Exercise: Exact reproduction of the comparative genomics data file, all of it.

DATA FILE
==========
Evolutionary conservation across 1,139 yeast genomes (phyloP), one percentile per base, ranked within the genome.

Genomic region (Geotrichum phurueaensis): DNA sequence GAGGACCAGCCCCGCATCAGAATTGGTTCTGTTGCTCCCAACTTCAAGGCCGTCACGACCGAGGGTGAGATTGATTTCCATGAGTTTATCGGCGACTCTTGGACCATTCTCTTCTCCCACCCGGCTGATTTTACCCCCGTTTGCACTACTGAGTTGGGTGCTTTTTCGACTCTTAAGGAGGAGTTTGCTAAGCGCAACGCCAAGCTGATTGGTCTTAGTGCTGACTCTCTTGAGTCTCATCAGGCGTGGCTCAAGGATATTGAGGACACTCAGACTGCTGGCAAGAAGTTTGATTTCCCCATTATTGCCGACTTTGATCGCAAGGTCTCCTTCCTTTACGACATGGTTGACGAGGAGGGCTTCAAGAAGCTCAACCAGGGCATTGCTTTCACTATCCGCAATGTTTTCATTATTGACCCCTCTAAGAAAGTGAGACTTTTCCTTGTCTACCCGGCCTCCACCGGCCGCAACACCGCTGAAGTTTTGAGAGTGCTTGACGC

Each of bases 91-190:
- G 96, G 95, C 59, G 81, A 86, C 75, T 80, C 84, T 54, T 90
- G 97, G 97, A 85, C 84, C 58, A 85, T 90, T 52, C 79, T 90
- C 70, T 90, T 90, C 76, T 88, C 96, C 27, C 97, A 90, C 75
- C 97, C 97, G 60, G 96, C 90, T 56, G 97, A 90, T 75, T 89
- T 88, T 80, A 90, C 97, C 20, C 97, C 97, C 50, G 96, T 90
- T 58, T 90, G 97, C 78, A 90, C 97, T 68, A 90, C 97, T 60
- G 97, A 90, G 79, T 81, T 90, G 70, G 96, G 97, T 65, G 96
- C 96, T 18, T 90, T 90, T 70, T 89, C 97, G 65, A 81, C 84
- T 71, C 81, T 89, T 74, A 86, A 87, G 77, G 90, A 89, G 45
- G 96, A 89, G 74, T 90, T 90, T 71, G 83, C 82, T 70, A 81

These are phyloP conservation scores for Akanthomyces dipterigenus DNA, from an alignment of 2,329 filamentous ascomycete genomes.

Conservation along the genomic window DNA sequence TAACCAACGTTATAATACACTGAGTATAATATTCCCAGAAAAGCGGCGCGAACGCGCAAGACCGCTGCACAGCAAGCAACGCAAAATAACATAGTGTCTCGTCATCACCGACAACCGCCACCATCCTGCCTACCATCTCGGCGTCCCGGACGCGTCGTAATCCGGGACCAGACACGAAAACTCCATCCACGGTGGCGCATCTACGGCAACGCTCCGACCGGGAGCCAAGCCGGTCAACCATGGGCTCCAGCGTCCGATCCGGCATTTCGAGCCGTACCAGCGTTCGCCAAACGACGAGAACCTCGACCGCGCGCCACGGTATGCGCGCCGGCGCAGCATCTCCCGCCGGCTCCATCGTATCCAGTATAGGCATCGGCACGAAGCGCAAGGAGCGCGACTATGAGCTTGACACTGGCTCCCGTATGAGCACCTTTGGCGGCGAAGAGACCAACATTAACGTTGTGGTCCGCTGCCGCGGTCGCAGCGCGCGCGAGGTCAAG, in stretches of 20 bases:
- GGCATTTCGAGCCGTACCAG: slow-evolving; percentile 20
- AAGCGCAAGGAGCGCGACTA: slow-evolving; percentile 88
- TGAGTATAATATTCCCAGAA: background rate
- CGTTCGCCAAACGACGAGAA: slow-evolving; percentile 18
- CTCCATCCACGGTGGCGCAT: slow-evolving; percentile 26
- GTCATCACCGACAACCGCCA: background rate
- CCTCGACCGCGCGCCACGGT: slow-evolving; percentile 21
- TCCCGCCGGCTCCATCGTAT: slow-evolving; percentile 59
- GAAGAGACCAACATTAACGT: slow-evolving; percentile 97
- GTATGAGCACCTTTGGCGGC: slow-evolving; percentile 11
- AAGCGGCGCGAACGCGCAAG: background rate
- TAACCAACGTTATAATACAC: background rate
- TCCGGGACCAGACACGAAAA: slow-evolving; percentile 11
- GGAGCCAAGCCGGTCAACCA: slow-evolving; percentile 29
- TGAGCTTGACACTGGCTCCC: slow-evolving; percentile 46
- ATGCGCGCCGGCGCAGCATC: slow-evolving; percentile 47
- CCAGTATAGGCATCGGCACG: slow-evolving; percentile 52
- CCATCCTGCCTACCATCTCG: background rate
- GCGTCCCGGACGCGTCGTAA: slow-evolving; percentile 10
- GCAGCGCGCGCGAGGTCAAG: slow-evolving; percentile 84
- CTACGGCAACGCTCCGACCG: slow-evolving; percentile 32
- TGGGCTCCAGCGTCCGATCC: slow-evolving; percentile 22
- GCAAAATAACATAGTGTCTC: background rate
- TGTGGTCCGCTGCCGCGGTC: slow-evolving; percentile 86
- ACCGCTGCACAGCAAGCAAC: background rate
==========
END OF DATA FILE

Evolutionary conservation across 1,139 yeast genomes (phyloP), one percentile per base, ranked within the genome.

Genomic region (Geotrichum phurueaensis): DNA sequence GAGGACCAGCCCCGCATCAGAATTGGTTCTGTTGCTCCCAACTTCAAGGCCGTCACGACCGAGGGTGAGATTGATTTCCATGAGTTTATCGGCGACTCTTGGACCATTCTCTTCTCCCACCCGGCTGATTTTACCCCCGTTTGCACTACTGAGTTGGGTGCTTTTTCGACTCTTAAGGAGGAGTTTGCTAAGCGCAACGCCAAGCTGATTGGTCTTAGTGCTGACTCTCTTGAGTCTCATCAGGCGTGGCTCAAGGATATTGAGGACACTCAGACTGCTGGCAAGAAGTTTGATTTCCCCATTATTGCCGACTTTGATCGCAAGGTCTCCTTCCTTTACGACATGGTTGACGAGGAGGGCTTCAAGAAGCTCAACCAGGGCATTGCTTTCACTATCCGCAATGTTTTCATTATTGACCCCTCTAAGAAAGTGAGACTTTTCCTTGTCTACCCGGCCTCCACCGGCCGCAACACCGCTGAAGTTTTGAGAGTGCTTGACGC

Each of bases 91-190:
- G 96, G 95, C 59, G 81, A 86, C 75, T 80, C 84, T 54, T 90
- G 97, G 97, A 85, C 84, C 58, A 85, T 90, T 52, C 79, T 90
- C 70, T 90, T 90, C 76, T 88, C 96, C 27, C 97, A 90, C 75
- C 97, C 97, G 60, G 96, C 90, T 56, G 97, A 90, T 75, T 89
- T 88, T 80, A 90, C 97, C 20, C 97, C 97, C 50, G 96, T 90
- T 58, T 90, G 97, C 78, A 90, C 97, T 68, A 90, C 97, T 60
- G 97, A 90, G 79, T 81, T 90, G 70, G 96, G 97, T 65, G 96
- C 96, T 18, T 90, T 90, T 70, T 89, C 97, G 65, A 81, C 84
- T 71, C 81, T 89, T 74, A 86, A 87, G 77, G 90, A 89, G 45
- G 96, A 89, G 74, T 90, T 90, T 71, G 83, C 82, T 70, A 81

These are phyloP conservation scores for Akanthomyces dipterigenus DNA, from an alignment of 2,329 filamentous ascomycete genomes.

Conservation along the genomic window DNA sequence TAACCAACGTTATAATACACTGAGTATAATATTCCCAGAAAAGCGGCGCGAACGCGCAAGACCGCTGCACAGCAAGCAACGCAAAATAACATAGTGTCTCGTCATCACCGACAACCGCCACCATCCTGCCTACCATCTCGGCGTCCCGGACGCGTCGTAATCCGGGACCAGACACGAAAACTCCATCCACGGTGGCGCATCTACGGCAACGCTCCGACCGGGAGCCAAGCCGGTCAACCATGGGCTCCAGCGTCCGATCCGGCATTTCGAGCCGTACCAGCGTTCGCCAAACGACGAGAACCTCGACCGCGCGCCACGGTATGCGCGCCGGCGCAGCATCTCCCGCCGGCTCCATCGTATCCAGTATAGGCATCGGCACGAAGCGCAAGGAGCGCGACTATGAGCTTGACACTGGCTCCCGTATGAGCACCTTTGGCGGCGAAGAGACCAACATTAACGTTGTGGTCCGCTGCCGCGGTCGCAGCGCGCGCGAGGTCAAG, in stretches of 20 bases:
- GGCATTTCGAGCCGTACCAG: slow-evolving; percentile 20
- AAGCGCAAGGAGCGCGACTA: slow-evolving; percentile 88
- TGAGTATAATATTCCCAGAA: background rate
- CGTTCGCCAAACGACGAGAA: slow-evolving; percentile 18
- CTCCATCCACGGTGGCGCAT: slow-evolving; percentile 26
- GTCATCACCGACAACCGCCA: background rate
- CCTCGACCGCGCGCCACGGT: slow-evolving; percentile 21
- TCCCGCCGGCTCCATCGTAT: slow-evolving; percentile 59
- GAAGAGACCAACATTAACGT: slow-evolving; percentile 97
- GTATGAGCACCTTTGGCGGC: slow-evolving; percentile 11
- AAGCGGCGCGAACGCGCAAG: background rate
- TAACCAACGTTATAATACAC: background rate
- TCCGGGACCAGACACGAAAA: slow-evolving; percentile 11
- GGAGCCAAGCCGGTCAACCA: slow-evolving; percentile 29
- TGAGCTTGACACTGGCTCCC: slow-evolving; percentile 46
- ATGCGCGCCGGCGCAGCATC: slow-evolving; percentile 47
- CCAGTATAGGCATCGGCACG: slow-evolving; percentile 52
- CCATCCTGCCTACCATCTCG: background rate
- GCGTCCCGGACGCGTCGTAA: slow-evolving; percentile 10
- GCAGCGCGCGCGAGGTCAAG: slow-evolving; percentile 84
- CTACGGCAACGCTCCGACCG: slow-evolving; percentile 32
- TGGGCTCCAGCGTCCGATCC: slow-evolving; percentile 22
- GCAAAATAACATAGTGTCTC: background rate
- TGTGGTCCGCTGCCGCGGTC: slow-evolving; percentile 86
- ACCGCTGCACAGCAAGCAAC: background rate